In the last post I declared that Photoshop is essential to effective photo editing. Let's now explore why this is true. While parametric editing with applications like Lightroom and Aperture are efficient, convenient, and non-destructive, we often need access to the tools and capabilities of Photoshop. In fact, I'd argue that we always need them—as long as we have the time and resources to do so.
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Raw processing of digital images has become a standard and essential part of the serious, digital workflow. Applications like Adobe's Lightroom and Apple's Aperture have revolutionized imaging workflow. They provide us photographers with efficient and lightweight editing capabilities for our images. One might surmise that this will render Photoshop obsolete. Why invest in a complex and expensive application that takes years to master when very good images can be made quickly and intuitively elsewhere? The argument for the elimination of Photoshop might be compelling but it is also wrong.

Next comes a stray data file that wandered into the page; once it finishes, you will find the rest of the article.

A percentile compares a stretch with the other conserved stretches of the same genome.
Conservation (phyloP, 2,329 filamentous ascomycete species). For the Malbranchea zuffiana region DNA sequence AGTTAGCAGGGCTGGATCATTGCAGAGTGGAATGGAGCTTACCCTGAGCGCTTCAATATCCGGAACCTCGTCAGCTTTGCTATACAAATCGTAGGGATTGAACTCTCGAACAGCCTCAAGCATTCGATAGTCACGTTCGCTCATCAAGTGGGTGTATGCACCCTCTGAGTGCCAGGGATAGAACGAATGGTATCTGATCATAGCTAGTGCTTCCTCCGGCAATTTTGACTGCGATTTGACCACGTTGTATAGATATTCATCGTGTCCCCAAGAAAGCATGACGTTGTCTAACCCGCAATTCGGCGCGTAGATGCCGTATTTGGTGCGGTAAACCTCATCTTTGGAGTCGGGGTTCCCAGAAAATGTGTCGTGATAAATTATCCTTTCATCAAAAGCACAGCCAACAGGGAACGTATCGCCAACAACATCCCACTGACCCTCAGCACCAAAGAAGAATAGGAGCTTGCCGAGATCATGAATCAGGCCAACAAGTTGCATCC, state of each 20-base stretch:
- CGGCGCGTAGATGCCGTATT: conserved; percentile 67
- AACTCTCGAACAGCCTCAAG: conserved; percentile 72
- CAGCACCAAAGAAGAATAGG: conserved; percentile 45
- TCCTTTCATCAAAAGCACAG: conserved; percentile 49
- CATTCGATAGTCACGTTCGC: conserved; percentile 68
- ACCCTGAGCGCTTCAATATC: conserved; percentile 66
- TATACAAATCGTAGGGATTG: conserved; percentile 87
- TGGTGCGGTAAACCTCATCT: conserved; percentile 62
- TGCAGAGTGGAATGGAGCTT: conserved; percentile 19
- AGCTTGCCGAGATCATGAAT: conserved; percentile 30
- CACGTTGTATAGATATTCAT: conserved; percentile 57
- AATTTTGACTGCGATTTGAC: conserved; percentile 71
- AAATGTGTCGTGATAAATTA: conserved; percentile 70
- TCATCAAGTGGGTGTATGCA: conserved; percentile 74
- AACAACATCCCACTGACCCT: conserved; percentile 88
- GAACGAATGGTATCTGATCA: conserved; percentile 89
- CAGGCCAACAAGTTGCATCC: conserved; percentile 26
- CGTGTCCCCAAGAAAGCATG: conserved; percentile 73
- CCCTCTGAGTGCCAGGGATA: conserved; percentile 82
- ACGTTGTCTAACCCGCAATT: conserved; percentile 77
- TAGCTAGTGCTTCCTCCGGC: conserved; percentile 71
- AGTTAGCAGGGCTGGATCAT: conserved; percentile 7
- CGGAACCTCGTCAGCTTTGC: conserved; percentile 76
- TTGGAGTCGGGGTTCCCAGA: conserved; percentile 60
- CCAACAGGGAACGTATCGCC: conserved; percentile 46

Please Note: This will be the last post on highlights for now. We'll be offering some advanced highlight-recovery tricks at a later date.
Every RAW processor will handle highlights differently. For example, being a Mac user, I have the opportunity to test image processing with both Apple's Aperture and Adobe's Photoshop Lightroom. I find that Aperture can recover blown highlights just a little bit more elegantly than can Lightroom. Yet Lightroom's interface is more straightforward and easier to master. RAW processors have nuances and characteristics to their resulting images that remind me of the personalities of various types of film. We can fine-tune these processors to achieve various effects but that's beyond the scope of this discussion.
So far, our discussion of highlights has been limited to our work in the field. This makes sense. It's best to control just about any process in its early stages—this is true for most things in life, be it health care, home maintenance, manufacturing, or photography. If we manage exposure we pretty much set the stage for a good photograph. But, the real world moves fast and we sometimes don't have the time or energy to get a perfect exposure. Sometimes lighting is just tricky. Sometimes we forget the basics.